Black walnuts, raisins, buttermilk, flour and eggs are assembled to begin making the cake.

Following his instructions, the eggs are separated and the whites beaten until frothy but not meringue!

Adding the buttermilk and blackberry jam gives the batter a wonderful deep color!

As it cooled on the plate, I made a syrup of the blackberry jam and some red wine, simmering until it thickened a bit....then used it to glaze the cake.

Here is the recipe from P. Allen Smith's website. [my pan was smaller so I made half of the recipe!]

1/2 tsp. salt
4 cups flour
2 tsp. baking soda
2 tsp. cinnamon, ground
1 cup raisins
2 tsp. nutmeg, ground
6 eggs, room temperature
2 cups dark brown sugar, packed
1 cup black walnuts, chopped
1 cup butter, salted, softened
2 cups blackberry jam, room temperature
2 cups buttermilk, room temperature
1 tube pan
Preheat the oven to 325 degrees F. Butter and flower a large tube pan, or use a flour-based baking spray such as Baker's Joy. Set the pan aside.
Separate the eggs, putting the yolks and whites in different mixing bowls. I another large bowl, mix together the flour, baking soda, salt, cinnamon, and nutmeg. In a small bowl, mix ½ cup of the flour mixture with the black walnuts and raisins.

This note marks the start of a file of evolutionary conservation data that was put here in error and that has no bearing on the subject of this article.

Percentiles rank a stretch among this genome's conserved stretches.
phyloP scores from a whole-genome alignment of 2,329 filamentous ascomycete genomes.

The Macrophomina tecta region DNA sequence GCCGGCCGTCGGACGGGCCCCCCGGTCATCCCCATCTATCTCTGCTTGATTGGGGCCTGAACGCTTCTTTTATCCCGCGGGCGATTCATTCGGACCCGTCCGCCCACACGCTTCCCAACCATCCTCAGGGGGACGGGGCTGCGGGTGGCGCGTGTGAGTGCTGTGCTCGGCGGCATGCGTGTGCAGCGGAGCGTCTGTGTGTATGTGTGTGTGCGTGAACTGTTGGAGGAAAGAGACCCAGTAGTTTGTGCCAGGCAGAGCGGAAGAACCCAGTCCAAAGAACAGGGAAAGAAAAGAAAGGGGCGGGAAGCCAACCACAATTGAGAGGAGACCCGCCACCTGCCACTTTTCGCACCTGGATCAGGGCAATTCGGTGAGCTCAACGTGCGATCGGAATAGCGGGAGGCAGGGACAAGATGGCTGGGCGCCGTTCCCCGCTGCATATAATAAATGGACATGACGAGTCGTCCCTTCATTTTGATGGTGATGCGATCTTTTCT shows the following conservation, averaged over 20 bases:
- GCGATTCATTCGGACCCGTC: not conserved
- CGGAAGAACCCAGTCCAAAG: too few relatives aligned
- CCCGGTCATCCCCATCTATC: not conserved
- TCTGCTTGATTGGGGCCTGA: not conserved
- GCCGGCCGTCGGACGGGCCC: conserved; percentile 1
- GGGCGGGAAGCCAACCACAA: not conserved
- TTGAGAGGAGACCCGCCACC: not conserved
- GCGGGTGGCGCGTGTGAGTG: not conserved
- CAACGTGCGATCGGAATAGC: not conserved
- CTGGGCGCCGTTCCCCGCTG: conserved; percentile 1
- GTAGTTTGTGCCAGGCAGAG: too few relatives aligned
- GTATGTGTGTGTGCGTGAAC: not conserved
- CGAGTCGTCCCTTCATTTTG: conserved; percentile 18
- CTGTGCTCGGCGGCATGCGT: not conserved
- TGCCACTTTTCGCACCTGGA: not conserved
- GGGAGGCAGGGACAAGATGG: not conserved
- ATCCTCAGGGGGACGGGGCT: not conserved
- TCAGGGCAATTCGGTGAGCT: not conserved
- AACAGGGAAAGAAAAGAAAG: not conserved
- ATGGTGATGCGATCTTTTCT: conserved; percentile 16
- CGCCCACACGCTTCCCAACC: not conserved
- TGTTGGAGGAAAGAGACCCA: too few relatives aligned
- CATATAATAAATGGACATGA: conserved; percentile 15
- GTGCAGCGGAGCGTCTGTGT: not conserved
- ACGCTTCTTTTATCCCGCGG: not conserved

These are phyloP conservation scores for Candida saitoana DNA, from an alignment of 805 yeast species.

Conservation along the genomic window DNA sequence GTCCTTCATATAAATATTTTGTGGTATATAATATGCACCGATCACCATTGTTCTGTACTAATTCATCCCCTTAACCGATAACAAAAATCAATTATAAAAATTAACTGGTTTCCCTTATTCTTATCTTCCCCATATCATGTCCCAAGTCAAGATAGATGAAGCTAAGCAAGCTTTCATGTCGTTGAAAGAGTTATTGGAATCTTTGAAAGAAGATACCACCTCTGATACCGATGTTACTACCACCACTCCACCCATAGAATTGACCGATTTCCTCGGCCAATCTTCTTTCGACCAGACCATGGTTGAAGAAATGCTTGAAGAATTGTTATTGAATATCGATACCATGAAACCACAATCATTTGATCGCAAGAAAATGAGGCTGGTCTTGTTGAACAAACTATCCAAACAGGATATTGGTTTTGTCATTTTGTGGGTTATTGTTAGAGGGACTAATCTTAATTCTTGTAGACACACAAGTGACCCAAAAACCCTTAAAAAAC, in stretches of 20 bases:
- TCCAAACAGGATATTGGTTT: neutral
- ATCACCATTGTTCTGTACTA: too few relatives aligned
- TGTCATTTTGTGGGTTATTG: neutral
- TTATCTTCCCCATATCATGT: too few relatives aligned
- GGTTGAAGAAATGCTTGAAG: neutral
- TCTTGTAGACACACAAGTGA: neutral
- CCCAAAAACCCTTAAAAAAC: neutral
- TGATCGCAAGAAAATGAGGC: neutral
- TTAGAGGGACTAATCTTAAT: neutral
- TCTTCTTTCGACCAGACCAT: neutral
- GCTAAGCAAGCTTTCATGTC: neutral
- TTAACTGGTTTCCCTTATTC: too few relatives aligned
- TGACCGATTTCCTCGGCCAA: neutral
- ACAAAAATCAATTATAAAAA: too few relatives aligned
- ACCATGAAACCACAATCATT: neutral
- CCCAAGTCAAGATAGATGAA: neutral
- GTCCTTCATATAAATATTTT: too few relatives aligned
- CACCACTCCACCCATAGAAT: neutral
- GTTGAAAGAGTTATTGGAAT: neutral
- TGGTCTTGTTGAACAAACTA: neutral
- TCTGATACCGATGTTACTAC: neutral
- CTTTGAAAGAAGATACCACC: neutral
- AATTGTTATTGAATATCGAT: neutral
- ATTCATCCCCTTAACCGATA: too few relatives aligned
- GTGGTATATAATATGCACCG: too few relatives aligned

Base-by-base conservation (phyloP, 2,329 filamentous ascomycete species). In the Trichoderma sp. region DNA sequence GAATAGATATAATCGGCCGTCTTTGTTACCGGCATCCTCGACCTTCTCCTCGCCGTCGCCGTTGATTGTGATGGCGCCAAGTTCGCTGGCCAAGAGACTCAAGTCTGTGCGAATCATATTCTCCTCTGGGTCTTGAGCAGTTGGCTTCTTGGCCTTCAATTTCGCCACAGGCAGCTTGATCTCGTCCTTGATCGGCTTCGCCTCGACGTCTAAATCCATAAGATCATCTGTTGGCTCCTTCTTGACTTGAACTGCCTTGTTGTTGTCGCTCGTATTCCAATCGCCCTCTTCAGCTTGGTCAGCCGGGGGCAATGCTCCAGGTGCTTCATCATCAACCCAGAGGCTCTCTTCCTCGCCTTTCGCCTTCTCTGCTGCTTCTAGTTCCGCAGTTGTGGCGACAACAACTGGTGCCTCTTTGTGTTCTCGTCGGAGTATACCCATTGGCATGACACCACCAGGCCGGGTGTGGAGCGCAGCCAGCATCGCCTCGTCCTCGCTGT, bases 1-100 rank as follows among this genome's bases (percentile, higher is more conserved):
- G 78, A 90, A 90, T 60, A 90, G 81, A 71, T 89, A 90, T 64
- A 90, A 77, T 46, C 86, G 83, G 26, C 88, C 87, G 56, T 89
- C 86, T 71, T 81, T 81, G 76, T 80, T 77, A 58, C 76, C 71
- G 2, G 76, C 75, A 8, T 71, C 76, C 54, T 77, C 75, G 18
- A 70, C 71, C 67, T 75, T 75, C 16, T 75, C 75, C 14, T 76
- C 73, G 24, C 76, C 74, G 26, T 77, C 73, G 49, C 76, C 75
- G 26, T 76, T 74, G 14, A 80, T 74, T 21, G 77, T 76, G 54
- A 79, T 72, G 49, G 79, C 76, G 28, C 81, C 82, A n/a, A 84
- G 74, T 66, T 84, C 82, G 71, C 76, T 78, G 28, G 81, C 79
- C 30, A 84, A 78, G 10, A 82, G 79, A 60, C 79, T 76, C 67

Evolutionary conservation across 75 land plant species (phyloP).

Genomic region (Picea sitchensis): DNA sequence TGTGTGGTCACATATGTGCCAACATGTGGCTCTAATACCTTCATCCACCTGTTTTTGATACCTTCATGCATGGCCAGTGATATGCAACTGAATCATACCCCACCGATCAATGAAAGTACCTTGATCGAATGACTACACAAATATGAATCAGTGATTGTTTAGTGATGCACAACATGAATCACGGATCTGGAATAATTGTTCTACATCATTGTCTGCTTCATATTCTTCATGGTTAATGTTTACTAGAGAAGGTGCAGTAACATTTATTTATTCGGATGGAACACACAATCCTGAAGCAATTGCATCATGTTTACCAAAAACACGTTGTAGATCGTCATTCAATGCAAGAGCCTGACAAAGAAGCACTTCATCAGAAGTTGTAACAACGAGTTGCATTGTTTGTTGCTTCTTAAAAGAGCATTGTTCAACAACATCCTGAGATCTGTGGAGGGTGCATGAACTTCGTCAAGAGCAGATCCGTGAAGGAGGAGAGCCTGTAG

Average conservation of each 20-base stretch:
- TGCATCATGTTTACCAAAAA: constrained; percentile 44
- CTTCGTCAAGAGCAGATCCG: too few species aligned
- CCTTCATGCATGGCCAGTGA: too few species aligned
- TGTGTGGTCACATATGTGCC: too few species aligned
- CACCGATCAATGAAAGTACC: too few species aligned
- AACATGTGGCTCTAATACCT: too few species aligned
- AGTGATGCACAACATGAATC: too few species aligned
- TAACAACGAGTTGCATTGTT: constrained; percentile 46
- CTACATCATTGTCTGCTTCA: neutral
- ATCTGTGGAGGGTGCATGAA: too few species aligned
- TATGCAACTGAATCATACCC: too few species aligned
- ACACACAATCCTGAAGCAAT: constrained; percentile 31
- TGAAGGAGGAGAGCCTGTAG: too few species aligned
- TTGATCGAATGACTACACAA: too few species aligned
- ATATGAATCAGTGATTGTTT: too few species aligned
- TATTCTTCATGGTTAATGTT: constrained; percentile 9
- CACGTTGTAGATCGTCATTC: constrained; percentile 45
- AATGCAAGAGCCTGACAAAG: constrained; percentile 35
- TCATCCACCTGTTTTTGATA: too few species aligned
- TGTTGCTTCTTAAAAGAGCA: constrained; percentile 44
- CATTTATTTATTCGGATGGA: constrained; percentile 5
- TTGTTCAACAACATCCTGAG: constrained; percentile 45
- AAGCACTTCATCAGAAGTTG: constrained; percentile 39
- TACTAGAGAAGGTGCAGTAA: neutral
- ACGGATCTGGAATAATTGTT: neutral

Add the brown sugar, butter, and blackberry jam to the egg yolks, and stir together thoroughly. Stir in the buttermilk. Add the flour mixture.
Beat the egg whites until they turn white but are loose and runny, not too "airy." Fold the egg whites into the batter. Then mix the nuts and raisins, blending only enough so that they are equally distributed in the batter.
Pour the batter into the tube pan and bake for 1 ½ to 2 hours. When a toothpick inserted in the center comes out clean, it's done.
Remove the pan from the oven and let the cake cool for about 10 minutes in the pan. Then loosen the cake from the sides of the pan by running a knife around the edge. Invert a cake plate over the pan, and invert the tow together. Lift off the tube pan.
Slice and serve.

Friday, February 03, 2012

What I am reading this month.....

love the cover on this one! Great colors! You too can read along and join Cornflower's book group [see Cornflower in my blog links!]!

My favorite series..... about Maise Dobbs.....the latest, "A Lesson in Secrets". BTW, another in the series, "Elegy For Eddie" will be out soon.

YOu can read Jacqueline Winspear's blog (Google that) and learn SO much! [sorry for not putting the links in for you...I've just been called to go in to work!]

If you like to know more here is a review of "A Lesson in Secrets"!